Elder Care Planning Guide
by Rosie Fletcher
Q. When do you need a care facility? A. A residential care facility should be taken into account when at least one of the following circumstances happens:
- Your elderly relative requires and demands twenty four hour of continuous care and attention. - Your elderly relative can not anymore cope up with the activities of day-to-day living such as eating, bathing, using the toilet, changing etc. - Your elderly relative is more likely to have either physical or verbal violent out burst and is a threat to himself and to others. - Your elderly relative has wandered off from the safety of home. - The caregiver's physical condition and welfare is harmfully affected.
Q. What out of home choices for the elderly are available? A. A variety of choices are available, and it is an important decision, so choose wisely.
1. Residential care facility.
For the elderly that is no longer able to live alone however does not require skilled nursing attention and care. Assistance is given in grooming, bathing and other daily activity as well as care and supervision for temporary illness.
2. Assisted living facility.
Granting independence to the elderly who are moderately healthy and active. An impaired spouse and a healthy spouse may live together in an assisted living facility, where most include apartment style of living with separate kitchens, twenty for hour security, social and recreational programs.
3. Skilled nursing facility.
Also known as nursing homes, wherein patients are given continuous nursing services and assistance from a licensed vocational or registered nurse. Skilled nursing facility provides extensive and broad services and help, such as medication, injections and constant monitoring of blood pressure as well as support for patients with ventilators. Compared to residential care facility and assisted living facility, skilled nursing facility provides the much needed medical care of patients.
4. Others. There are special care centers that offer and give special attention to certain medical conditions like dementia or Alzheimer's disease. Psychiatric facilities are an option for the elderly that displays violent behaviors.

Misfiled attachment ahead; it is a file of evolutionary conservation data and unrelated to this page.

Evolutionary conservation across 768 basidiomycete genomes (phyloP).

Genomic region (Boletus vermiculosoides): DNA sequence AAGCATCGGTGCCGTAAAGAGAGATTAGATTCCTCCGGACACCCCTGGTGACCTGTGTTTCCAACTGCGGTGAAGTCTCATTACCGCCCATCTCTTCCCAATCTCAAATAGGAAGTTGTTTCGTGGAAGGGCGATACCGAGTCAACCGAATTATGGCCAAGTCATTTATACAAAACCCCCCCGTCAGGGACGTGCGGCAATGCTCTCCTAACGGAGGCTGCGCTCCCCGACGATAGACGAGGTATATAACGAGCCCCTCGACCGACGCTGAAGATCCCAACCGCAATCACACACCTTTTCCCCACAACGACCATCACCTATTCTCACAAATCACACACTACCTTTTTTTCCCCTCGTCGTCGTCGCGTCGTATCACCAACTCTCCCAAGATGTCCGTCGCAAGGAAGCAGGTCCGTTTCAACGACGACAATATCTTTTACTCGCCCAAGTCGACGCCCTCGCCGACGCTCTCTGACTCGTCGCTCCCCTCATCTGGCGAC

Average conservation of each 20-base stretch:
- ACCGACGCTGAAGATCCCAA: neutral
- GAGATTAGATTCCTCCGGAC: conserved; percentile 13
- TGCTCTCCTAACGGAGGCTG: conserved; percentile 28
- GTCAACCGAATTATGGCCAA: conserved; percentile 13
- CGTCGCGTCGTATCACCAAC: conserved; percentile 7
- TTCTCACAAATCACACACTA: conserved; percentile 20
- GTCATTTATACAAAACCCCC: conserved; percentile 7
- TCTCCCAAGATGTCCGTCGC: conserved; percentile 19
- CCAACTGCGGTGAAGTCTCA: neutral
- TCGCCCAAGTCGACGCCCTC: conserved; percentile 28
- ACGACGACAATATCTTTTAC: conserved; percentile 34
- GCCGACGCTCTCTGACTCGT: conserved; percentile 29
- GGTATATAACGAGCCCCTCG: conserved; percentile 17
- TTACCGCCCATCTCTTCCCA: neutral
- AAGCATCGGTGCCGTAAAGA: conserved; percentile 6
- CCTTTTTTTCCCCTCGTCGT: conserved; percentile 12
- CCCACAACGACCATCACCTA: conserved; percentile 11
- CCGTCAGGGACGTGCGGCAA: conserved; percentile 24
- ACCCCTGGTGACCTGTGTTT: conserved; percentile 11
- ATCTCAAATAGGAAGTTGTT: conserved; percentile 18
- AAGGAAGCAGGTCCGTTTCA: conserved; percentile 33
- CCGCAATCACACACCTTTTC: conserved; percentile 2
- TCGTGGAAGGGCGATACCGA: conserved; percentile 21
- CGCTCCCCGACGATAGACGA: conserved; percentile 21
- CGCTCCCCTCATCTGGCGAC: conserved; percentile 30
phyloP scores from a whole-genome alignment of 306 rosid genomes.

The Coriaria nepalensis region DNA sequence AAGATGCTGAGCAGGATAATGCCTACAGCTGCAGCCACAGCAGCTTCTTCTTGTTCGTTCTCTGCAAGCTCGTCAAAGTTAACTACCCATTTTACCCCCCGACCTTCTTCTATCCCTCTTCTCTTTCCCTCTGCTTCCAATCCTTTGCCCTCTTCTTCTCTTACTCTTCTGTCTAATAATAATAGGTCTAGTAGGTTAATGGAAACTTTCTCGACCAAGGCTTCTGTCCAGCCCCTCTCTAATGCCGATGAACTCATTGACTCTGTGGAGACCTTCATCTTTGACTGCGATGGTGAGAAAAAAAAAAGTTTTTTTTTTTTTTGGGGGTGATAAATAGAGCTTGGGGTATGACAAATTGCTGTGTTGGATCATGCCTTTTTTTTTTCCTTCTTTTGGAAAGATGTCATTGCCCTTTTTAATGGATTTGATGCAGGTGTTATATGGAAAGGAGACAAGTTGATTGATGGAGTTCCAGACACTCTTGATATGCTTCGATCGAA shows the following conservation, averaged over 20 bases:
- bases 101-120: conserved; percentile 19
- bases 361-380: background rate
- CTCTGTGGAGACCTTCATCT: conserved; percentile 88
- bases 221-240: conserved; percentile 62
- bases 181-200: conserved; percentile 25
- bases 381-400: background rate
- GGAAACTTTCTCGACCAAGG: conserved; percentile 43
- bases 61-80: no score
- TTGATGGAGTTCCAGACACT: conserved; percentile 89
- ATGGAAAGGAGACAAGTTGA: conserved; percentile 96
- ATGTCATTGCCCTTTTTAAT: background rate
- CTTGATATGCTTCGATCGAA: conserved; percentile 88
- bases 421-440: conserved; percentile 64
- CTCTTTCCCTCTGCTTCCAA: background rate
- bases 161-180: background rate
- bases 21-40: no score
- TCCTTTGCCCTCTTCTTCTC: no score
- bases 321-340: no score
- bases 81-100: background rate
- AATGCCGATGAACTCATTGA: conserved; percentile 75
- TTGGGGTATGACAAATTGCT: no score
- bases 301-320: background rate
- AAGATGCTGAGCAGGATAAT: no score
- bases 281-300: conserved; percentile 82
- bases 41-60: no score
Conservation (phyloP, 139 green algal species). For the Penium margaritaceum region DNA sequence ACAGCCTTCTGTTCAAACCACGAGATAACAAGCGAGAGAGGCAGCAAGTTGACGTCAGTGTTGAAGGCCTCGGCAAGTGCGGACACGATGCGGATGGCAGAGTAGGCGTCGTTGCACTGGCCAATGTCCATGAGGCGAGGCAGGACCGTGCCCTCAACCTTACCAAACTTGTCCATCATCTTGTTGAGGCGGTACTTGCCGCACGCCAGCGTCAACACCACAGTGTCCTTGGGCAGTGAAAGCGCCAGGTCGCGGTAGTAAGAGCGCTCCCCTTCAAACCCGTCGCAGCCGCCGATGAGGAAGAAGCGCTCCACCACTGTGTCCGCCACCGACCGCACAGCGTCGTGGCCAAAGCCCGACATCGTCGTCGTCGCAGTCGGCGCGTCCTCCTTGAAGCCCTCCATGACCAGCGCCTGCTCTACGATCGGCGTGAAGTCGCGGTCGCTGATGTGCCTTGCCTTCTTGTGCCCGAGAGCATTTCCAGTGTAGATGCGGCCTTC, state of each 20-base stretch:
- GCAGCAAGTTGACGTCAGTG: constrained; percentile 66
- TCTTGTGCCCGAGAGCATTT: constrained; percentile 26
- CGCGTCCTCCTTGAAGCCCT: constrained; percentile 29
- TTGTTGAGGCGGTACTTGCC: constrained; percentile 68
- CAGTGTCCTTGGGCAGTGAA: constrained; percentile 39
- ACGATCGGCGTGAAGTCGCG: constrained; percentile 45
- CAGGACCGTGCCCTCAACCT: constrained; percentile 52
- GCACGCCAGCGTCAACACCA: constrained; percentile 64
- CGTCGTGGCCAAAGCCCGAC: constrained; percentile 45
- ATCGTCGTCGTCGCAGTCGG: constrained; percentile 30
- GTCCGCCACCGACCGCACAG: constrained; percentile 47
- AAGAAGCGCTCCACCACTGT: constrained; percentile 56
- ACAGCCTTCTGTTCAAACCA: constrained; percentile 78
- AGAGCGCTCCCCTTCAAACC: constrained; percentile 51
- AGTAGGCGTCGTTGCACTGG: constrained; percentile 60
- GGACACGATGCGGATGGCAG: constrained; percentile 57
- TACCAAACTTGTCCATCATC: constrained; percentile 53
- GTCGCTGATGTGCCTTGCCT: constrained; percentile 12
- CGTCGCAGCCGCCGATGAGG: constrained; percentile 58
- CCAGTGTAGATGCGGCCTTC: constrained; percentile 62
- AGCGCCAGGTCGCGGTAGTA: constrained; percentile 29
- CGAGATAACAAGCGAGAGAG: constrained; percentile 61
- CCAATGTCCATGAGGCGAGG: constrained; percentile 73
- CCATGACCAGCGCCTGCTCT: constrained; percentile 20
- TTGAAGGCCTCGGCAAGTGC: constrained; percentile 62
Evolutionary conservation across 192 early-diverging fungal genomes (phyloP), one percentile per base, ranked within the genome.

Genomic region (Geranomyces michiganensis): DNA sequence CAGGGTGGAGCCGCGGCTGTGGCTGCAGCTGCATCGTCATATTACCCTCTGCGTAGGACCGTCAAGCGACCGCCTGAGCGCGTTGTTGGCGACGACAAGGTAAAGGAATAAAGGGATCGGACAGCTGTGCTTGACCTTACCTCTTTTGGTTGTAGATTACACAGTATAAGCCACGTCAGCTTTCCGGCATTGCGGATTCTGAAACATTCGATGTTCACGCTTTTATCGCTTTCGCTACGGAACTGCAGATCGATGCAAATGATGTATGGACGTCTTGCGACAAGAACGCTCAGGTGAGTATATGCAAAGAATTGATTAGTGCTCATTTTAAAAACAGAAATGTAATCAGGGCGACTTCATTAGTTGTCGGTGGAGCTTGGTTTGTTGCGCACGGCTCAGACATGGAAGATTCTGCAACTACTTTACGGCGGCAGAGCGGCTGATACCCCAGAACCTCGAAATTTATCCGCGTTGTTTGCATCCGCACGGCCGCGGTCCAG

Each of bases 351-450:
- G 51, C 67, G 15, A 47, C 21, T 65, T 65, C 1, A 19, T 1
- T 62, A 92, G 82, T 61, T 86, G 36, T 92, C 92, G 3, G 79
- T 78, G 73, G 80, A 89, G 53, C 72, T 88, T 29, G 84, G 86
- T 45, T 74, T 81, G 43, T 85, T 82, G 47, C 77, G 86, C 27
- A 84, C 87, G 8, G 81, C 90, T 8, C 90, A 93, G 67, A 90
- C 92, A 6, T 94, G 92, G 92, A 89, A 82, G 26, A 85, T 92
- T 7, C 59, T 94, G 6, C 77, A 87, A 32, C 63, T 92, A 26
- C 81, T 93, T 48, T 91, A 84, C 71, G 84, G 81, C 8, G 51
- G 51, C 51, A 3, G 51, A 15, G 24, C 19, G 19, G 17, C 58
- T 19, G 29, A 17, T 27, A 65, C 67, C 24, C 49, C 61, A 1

Q. What qualifications should I look for in a primary care physician? A. A primary care physician should be competent, well trained and has concern for and about the elderly. Ask these questions to guide you in choosing the right one for your relative:
- Does the physician practice as part of a group or does he practice on his own? - Does the physician accept patients with Medicare? - Is the physician's clinic accessible from where you live? - Are you comfortable with him? - Where does he treat his patients? At which hospital? - Can he explain to you things clearly? Can you easily understand his explanations? - Does he readily listen to you and to his patient? - Does he show concern when communicating with you? - What is his policy and guidelines about following up patients with regards to patients that has moved to a residential care center?
Q. What should I consider when choosing an elder care facility? A. Carefully consider the following areas: services, facility, staff, rooms, respect, and medical considerations
- What are the care services that the facility provide? Do these satisfy your needs? - What accommodation choices do they offer? - What items from your home can you bring in the facility? What items are not allowed? - Can you have your own car on the grounds? - What are their policy regarding visitation? - Is it licensed by the State? - Is there a balance of social and recreational activities?
- Is it well kept and sanitary? - Are the safety measures such as fire exits should be clearly marked, hallways should be well-lighted and bathrooms should have grip bars appropriately set up? - Is it located in a convenient and safe location? - Does it have a twenty four hour security?
- Are they friendly, approachable and respectful? - How many are assigned per shift? - What are the staff's credentials? - What medical services (physician, physical therapist, nursing, respiratory care, etc.) do they specialize in?
- Are the rooms bright and airy? Are they arranged in a cheerful manner? - Does it permit privacy? - Does the room offer a view? Does it have wide windows? - Is the dining room clean and spacious, in such a way that one can move around easily? - Is the kitchen clean, organized and sanitary?
- Does the facility clearly state the rights and responsibilities of patients? - Are the staff well trained, so as they treat each elder with respect and dignity? - With regards to the patient's care plan, do they encourage family members to get involved?
6. Medical considerations:
- When emergency arises, is there always a physician available? - Is the personal physician of the elder permitted to follow up the patient or does the facility appoint a resident physician to each elder? - In cases of emergency, does the facility have arrangements with a hospital nearby? - Is there always transportation that is available at all times?
Now you are prepared to plan out the elder care for yourself or a relative! I hope you have found this article useful.
About the Author
For more great elder care related articles and resources check out http://eldercare.goldenhq.com
Other Elder Care Articles: